An open mind
Angell revolutionized the curriculum, replacing the old system by which every student took virtually the same course of study with a new system heavy on electives. That not only gave students freedom to study what they wanted; it also led to a spectacular diversification of course offerings. And that led, in turn, to a faculty of top-tier minds in many fields, from John Dewey in philosophy to Frederick Novy in bacteriology.
"The most striking feature of the University," Harper's Magazine said in 1887, "is the broad and liberal spirit in which it does its work. Students are allowed the widest freedom consistent with sound scholarship in pursuing the studies of their choice; they are held to no minute police regulations, but are treated as persons with high and definite aims, from which they are not to be easily diverted."
"The most striking feature of the University is the broad and liberal spirit in which it does its work." —Harper's Magazine, 1887
For most of his tenure Angell wrote his own letters by hand; he personally registered every student enrolling in the Department of Literature, Science and the Arts; and he taught courses in international law. (U.S. presidents sent him on foreign missions; his tours of duty led to U-M's special ties with China and the Philippines.) Michigan's first women students started just when Angell became president. He supported them and became a strong advocate of co-education.
An uncommon education for the common man—and woman
In Angell's time, college was widely seen as the elite sphere of the wealthy. He was determined to have Michigan break that mold. In the 1880s he did his own study to find that the fathers of nearly half of U-M students earned a living with their hands, and fewer than one in four had a college degree. He pitched Michigan on that basis, and thereby established U-M's reputation as a democratic, egalitarian place offering "an uncommon education for the common man" and woman.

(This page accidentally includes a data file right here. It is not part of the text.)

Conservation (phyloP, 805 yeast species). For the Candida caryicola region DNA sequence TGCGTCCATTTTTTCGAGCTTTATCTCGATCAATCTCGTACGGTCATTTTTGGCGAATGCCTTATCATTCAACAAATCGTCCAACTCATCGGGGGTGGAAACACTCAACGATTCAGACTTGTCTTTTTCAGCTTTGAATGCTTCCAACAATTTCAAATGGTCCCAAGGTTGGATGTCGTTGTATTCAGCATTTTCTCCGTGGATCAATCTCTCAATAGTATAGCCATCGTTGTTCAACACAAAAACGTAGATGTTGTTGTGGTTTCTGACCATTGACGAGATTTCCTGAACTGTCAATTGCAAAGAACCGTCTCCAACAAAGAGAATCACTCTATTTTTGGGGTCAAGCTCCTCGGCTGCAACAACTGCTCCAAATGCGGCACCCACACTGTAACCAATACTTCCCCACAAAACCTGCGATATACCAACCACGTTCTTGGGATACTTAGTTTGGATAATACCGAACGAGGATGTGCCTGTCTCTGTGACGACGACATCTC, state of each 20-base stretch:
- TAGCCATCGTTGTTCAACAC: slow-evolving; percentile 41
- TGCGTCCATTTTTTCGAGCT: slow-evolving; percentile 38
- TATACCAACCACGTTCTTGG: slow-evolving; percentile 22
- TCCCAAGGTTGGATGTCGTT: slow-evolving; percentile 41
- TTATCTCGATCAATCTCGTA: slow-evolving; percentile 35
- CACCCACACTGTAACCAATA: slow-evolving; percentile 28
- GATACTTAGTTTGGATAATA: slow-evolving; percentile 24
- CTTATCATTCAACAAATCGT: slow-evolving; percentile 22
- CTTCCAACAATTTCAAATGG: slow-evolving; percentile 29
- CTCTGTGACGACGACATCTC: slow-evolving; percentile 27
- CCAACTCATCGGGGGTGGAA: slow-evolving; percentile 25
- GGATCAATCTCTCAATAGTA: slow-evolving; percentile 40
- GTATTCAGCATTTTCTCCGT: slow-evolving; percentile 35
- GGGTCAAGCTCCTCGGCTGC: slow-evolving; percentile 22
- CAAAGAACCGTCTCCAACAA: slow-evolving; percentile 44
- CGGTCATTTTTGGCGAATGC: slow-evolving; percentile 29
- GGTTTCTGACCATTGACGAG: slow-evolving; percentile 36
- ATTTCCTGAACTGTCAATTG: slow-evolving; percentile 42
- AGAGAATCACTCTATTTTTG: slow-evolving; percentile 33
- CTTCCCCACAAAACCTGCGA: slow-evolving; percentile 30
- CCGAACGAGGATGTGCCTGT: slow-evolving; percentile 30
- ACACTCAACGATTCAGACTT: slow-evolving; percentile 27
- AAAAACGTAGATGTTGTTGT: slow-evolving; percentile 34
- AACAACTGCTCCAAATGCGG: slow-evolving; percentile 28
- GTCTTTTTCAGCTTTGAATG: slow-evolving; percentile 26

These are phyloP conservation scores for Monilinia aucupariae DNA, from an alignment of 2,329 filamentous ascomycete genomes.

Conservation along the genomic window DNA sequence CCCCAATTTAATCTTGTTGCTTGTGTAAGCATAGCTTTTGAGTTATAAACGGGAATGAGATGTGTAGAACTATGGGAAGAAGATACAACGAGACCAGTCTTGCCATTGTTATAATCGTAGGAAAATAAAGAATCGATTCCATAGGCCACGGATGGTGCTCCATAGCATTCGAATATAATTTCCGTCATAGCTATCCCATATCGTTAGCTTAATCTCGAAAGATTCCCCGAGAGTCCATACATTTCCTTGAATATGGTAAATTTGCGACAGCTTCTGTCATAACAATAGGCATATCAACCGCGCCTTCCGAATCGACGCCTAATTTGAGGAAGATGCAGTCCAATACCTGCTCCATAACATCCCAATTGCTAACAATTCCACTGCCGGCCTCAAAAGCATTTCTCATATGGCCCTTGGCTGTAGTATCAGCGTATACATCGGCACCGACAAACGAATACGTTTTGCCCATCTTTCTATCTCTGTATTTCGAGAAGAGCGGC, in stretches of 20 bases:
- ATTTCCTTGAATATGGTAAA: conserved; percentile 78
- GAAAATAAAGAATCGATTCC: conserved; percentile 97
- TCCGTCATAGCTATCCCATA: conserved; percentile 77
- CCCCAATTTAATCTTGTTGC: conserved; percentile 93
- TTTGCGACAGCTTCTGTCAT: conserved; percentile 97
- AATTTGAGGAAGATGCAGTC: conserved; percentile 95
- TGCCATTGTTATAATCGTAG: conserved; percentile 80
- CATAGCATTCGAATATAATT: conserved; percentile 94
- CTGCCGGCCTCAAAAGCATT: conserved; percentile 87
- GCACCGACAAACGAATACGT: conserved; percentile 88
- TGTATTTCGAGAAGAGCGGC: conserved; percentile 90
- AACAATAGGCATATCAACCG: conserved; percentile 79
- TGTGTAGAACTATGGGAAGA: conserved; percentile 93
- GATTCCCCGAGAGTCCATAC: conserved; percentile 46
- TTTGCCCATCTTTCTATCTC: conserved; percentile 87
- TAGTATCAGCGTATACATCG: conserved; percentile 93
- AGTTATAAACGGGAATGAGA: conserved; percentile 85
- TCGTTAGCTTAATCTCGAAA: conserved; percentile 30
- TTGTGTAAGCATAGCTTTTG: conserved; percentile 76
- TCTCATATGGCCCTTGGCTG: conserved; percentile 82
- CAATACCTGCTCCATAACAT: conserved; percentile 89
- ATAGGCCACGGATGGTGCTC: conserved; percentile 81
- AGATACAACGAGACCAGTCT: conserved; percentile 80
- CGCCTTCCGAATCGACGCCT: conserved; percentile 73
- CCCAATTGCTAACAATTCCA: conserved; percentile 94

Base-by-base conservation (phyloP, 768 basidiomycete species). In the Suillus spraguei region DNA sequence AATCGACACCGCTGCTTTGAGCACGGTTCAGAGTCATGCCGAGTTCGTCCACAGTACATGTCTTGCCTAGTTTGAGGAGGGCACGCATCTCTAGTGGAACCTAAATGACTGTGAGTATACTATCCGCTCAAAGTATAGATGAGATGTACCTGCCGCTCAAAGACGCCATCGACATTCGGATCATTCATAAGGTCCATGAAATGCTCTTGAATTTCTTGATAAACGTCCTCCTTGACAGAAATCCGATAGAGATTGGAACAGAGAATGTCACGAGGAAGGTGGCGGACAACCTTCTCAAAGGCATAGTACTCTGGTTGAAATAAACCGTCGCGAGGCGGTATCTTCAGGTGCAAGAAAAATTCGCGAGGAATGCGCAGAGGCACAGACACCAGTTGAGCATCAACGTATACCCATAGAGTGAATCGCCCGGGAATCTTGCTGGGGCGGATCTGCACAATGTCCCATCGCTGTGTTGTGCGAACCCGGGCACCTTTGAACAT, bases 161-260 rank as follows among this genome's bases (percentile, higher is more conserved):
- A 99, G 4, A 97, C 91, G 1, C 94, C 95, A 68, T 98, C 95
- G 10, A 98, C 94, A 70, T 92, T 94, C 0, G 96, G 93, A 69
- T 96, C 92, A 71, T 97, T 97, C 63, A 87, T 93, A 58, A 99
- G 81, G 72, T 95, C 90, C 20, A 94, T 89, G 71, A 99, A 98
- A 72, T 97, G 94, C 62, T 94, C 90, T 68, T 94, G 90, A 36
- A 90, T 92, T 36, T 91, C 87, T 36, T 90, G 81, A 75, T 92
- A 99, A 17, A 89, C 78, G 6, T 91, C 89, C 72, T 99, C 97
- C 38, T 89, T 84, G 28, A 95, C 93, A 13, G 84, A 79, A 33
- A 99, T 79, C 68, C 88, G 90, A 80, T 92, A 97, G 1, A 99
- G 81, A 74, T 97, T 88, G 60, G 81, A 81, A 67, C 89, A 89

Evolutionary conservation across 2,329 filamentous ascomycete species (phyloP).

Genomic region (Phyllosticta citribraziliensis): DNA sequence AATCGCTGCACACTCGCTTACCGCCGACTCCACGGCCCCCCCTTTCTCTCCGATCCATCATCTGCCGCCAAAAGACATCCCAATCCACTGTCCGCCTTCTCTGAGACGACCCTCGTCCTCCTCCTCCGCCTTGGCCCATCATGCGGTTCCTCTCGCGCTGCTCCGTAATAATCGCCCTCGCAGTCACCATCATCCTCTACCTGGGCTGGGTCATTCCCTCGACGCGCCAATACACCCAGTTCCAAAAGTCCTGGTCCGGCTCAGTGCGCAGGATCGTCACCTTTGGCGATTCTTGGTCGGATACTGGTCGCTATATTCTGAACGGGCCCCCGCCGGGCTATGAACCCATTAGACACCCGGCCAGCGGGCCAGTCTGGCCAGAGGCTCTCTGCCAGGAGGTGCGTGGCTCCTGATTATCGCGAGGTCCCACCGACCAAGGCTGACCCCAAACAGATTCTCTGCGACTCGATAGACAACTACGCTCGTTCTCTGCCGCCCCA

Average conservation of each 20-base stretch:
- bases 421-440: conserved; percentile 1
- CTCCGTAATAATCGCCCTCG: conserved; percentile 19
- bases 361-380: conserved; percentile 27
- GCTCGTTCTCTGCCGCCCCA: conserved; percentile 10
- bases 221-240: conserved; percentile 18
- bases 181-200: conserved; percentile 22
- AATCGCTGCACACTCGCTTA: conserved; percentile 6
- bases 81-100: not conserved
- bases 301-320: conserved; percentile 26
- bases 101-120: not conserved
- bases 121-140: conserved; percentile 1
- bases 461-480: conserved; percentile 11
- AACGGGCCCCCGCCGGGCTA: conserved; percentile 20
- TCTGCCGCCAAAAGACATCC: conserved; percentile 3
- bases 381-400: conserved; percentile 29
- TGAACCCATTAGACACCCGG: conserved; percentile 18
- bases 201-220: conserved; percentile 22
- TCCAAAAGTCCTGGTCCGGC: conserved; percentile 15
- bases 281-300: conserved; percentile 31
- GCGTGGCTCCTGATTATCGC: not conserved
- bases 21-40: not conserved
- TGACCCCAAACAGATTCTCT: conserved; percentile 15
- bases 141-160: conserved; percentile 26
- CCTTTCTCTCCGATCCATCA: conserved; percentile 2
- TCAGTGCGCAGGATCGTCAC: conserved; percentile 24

"Have an aristocracy of birth if you will," he said, "or of riches if you wish, but give our plain boys from the log cabins a chance to develop their minds with the best learning and we fear nothing from your aristocracy."
"He met both teacher and student alike in such a way as to put them at once at ease, and to make us feel that we were meeting not a superior but an equal and a friend." —Martin D'Ooge
He also insisted that students who enjoyed the benefits of a public-supported education owed society something in return—and that their public service in turn justified public support. He would tell the story of a doctor trained at U-M who was called out in the middle of the night to save the child of a poor family. "Who is reaping the greatest benefit from the education he has gained here," Angell asked, "the physician, with or without his scanty fee, or the anxious parents to whom he has restored the child from the jaws of death?"
In his final baccalaureate address in 1909, Angell told his last class of graduating seniors: "We have a right to ask, and we do ask, the University asks, the state asks of every one of you, that your life be shaped on a larger and fairer pattern because you have been here."
Angell died in 1916 at 87. One of his sons became president of Yale; another became professor of law at Michigan; a grandson became U-M's chair of sociology; and a granddaughter won the Pulitzer Prize in history.
What do you think about President Angell? Tell us about your experiences in Angell Hall.
is an author and historian. His new book, The Man He Became: How FDR Defied Polio to Win the Presidency, was published by Simon & Schuster in November 2013.